Frequently the client will be dealing with different people in your firm along the way. Check this cross-functional journey. Investigate the silos involved in the process. Appoint a formal or informal account lead – most likely the person who has the most touch points in the relationship – who is responsible for coordinating the overall handling of the account.
No unpleasant surprises!
Document to the client what billing they should expect in return for your appointment. Put on their hat and read the invoice as they would receive it. Is the invoice clearly laid out and logical? Does it relate directly to the contract or agreement on which it is based?
Above all, provide an indication ahead of time when and how much you will invoice them – and the work on which it is based. This can be important to a small client for whom you are performing major work.
Don’t oversell what you will deliver, because that will create unrealistic client expectations through which they will judge your performance – and might make them reluctant to pay.
Treat billing as part of your new-business activity for that client
Review your draft invoices. Consider them from a new-business perspective. Have you worded the description of work in a way that gives a positive impression rather than minimal words that convey little? Include this type of helpful description where appropriate in the invoice as well as in a separate summary. If the invoice and the summary become separated after receipt by the client, the description will still show in either document.
For example, don’t just write “Media relations $5,000” in the invoice. This asks for trouble. Clients usually have no idea of the extensive amount of work needed in media relations, and if the client contact person or an authorizing executive receives a project invoice merely stating this, they are likely to object.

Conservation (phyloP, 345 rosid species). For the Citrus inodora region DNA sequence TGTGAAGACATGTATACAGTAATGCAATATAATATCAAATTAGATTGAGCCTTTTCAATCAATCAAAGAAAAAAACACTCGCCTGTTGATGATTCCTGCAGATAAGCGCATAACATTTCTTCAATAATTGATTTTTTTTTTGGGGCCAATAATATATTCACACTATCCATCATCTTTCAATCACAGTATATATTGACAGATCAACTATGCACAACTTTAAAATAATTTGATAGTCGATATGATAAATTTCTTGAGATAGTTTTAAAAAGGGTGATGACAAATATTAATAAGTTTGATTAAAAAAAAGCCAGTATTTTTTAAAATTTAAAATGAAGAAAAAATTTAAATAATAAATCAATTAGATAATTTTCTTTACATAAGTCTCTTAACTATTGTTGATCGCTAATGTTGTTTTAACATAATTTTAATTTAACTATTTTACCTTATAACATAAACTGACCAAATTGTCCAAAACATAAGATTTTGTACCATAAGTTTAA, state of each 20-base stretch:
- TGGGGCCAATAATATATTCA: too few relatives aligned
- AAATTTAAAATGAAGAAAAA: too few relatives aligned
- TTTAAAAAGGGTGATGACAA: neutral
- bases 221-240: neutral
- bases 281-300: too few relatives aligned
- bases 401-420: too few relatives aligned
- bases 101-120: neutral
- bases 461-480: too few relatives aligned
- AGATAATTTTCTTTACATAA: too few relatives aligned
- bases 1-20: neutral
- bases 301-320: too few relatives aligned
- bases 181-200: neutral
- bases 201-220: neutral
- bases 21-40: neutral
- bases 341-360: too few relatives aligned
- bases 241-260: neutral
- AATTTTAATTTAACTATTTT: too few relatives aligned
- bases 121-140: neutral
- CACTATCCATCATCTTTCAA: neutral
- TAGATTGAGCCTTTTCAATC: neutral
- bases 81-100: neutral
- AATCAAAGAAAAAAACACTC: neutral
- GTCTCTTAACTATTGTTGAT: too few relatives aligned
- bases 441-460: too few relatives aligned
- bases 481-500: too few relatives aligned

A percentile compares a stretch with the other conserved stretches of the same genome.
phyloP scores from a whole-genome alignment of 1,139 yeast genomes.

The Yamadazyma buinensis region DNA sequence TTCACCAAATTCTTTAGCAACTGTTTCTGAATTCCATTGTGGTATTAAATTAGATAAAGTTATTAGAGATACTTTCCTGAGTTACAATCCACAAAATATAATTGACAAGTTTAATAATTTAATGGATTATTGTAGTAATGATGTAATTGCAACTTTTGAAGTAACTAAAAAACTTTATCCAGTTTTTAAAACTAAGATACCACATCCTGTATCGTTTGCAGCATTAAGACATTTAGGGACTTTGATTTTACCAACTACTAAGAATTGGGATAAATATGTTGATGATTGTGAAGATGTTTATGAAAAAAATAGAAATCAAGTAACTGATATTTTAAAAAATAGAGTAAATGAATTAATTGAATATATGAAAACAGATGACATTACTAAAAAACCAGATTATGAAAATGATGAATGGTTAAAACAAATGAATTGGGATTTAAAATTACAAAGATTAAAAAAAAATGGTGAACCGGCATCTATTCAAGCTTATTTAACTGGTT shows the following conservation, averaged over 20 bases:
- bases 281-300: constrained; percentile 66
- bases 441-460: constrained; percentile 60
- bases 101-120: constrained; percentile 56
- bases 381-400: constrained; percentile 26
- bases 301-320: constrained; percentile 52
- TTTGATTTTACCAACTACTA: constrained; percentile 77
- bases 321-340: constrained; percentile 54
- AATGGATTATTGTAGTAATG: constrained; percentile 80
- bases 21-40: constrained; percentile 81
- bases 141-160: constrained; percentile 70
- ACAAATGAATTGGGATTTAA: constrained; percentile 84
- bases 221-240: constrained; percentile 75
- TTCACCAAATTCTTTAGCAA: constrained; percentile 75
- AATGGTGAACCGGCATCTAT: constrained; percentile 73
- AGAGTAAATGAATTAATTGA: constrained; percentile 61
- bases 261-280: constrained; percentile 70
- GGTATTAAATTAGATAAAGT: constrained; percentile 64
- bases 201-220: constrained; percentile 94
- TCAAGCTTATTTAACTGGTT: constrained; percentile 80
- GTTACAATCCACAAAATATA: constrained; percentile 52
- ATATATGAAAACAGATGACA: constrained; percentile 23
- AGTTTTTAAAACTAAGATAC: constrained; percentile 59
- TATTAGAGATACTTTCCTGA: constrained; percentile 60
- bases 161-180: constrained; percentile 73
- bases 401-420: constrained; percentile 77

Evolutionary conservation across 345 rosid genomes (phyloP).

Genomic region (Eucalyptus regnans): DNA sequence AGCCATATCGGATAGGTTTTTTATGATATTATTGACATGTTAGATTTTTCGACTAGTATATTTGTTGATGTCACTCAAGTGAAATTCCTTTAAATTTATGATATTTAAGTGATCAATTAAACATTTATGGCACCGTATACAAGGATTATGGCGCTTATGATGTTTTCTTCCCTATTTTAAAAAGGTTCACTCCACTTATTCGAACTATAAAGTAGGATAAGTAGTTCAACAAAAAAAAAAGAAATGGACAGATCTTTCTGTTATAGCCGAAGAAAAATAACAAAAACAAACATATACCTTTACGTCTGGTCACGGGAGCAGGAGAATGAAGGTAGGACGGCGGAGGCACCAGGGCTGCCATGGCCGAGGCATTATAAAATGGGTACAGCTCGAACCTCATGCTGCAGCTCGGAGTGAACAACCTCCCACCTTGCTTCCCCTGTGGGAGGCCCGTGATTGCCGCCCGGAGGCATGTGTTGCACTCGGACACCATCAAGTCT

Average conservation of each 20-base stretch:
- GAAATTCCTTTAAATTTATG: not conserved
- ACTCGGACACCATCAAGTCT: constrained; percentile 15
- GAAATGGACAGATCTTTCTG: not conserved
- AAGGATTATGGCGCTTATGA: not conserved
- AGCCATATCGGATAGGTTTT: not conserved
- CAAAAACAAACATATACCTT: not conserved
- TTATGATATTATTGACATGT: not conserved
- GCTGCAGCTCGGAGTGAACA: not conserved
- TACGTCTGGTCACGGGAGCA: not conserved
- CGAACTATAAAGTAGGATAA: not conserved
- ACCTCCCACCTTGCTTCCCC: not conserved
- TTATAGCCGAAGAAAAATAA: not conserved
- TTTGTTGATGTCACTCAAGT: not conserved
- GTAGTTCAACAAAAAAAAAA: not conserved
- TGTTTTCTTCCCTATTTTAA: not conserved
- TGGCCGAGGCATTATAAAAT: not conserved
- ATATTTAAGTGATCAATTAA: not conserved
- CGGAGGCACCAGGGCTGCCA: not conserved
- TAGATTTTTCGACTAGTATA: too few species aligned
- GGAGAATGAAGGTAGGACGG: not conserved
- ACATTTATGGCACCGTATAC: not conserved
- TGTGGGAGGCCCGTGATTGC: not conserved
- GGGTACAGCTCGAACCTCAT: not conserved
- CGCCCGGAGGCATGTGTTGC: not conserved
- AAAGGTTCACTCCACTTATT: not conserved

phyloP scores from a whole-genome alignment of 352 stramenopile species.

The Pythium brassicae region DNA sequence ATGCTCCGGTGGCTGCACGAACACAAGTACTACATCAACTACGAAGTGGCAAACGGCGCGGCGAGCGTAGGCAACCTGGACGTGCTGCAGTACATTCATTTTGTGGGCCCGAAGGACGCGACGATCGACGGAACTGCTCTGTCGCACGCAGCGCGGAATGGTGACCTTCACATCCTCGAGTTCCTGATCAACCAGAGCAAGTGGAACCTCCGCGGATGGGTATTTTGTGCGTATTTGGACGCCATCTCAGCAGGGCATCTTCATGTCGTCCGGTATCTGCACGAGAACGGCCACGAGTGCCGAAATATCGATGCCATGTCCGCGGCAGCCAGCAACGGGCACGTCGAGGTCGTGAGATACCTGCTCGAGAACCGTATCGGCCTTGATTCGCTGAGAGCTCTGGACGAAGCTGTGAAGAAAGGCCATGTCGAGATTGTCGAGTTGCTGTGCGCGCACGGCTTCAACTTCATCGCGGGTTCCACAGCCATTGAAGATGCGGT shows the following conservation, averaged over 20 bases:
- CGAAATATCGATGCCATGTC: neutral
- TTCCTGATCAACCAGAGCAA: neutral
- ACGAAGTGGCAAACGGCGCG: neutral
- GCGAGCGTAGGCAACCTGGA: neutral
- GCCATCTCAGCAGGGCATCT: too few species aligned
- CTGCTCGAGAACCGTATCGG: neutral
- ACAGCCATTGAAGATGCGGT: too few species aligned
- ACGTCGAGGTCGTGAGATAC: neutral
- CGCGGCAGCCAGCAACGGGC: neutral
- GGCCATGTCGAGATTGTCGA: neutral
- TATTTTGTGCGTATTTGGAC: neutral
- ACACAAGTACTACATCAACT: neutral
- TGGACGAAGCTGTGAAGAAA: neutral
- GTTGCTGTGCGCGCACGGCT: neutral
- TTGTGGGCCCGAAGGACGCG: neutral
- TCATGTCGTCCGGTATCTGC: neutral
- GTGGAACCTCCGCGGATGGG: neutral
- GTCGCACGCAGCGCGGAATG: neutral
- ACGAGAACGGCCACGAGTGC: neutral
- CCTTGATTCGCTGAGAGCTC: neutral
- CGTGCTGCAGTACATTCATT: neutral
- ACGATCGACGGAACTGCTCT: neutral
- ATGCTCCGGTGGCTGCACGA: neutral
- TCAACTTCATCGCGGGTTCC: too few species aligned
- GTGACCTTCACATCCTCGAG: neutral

Give a more descriptive summary such as “Media relations – includes initial client briefing; project planning; information research; drafting and editing release; liaison with client re changes to draft release; planning, preparation and checking media contact list; writing pitch email to media contacts; telephone follow-up to media; admin for distribution of release and captioned photograph provided by client; liaise client IT re posting release on client website; social media activities in support of release [a full social media strategy should be itemized separately]; media monitoring and reporting to client on coverage; preparation of report to client on agreed outcomes, ie increased contacts from potential customers.” Etc. You can show each sub-item as a bullet-point on a new line if this helps to clarify.
As a rule of thumb, don’t supply a client with figures showing total of the number of hours involved in the project. Some clients will argue whether the number of hours you have shown is reasonable or not. And never detail the amount of time you have spent on each activity within the project because some clients may argue about time spent on individual components when they have no real idea of the amount of work needed.
If you follow these guidelines, assuming you have satisfactorily performed the agreed activities, the client is likely to pay as agreed and is likely to be satisfied with the relationship.
Also, if you are not in a PR consultancy, but if your organization provides products or services to others, you can use the above tips as a guide for productive invoicing.